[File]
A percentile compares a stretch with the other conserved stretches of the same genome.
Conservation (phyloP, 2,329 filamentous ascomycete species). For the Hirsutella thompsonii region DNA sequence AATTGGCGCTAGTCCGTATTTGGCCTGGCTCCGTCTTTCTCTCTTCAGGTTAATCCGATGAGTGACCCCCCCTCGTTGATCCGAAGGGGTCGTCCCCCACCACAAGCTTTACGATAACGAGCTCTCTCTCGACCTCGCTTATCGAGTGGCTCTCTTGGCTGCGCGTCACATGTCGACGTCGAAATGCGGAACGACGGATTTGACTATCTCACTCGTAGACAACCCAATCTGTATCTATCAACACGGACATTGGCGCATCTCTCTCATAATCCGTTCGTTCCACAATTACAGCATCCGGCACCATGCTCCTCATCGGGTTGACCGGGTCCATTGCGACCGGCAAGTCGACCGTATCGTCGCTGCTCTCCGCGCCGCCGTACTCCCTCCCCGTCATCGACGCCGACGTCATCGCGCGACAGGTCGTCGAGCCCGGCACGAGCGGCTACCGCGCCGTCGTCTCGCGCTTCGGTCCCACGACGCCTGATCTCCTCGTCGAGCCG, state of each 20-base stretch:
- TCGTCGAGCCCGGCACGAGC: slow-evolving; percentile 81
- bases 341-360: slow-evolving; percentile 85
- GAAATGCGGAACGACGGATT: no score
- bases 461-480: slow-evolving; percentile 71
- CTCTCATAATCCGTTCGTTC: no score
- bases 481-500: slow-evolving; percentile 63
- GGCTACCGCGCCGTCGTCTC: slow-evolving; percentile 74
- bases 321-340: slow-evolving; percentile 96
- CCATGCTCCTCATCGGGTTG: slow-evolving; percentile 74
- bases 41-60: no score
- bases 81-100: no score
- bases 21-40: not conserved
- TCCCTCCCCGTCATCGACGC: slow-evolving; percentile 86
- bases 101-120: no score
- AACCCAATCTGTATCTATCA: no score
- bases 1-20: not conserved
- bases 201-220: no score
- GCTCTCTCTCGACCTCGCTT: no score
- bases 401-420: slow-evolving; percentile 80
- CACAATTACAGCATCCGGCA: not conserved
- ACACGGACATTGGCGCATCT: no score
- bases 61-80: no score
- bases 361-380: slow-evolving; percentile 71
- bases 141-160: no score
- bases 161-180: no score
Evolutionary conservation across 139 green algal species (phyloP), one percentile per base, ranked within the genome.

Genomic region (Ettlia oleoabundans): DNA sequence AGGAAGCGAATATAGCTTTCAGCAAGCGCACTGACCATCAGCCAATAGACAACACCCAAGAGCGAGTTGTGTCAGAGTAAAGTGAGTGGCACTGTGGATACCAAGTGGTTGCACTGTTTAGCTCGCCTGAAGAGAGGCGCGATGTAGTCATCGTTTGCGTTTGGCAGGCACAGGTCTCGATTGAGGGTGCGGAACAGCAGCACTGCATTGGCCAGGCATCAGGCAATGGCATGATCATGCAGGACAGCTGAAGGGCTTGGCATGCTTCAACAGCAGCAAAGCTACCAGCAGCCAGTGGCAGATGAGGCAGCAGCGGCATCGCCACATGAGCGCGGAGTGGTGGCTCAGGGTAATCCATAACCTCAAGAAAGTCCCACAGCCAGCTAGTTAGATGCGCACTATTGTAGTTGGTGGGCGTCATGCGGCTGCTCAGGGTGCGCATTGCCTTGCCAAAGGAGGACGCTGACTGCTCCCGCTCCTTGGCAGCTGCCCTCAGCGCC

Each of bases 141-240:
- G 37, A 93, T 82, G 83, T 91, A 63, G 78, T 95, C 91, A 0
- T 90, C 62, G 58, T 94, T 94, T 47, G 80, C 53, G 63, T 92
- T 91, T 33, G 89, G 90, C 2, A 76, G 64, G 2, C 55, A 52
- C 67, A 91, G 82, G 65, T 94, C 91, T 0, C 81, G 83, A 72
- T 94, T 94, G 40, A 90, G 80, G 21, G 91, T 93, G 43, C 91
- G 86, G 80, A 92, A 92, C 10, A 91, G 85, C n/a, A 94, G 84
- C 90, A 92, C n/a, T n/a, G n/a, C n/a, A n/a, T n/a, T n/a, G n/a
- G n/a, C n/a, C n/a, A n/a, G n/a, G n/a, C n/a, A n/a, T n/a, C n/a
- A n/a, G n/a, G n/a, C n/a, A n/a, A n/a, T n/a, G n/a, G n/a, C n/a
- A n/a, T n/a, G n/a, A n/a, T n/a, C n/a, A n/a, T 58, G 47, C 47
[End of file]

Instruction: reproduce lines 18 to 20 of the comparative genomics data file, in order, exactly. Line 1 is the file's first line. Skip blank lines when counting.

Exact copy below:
- bases 1-20: not conserved
- bases 201-220: no score
- GCTCTCTCTCGACCTCGCTT: no score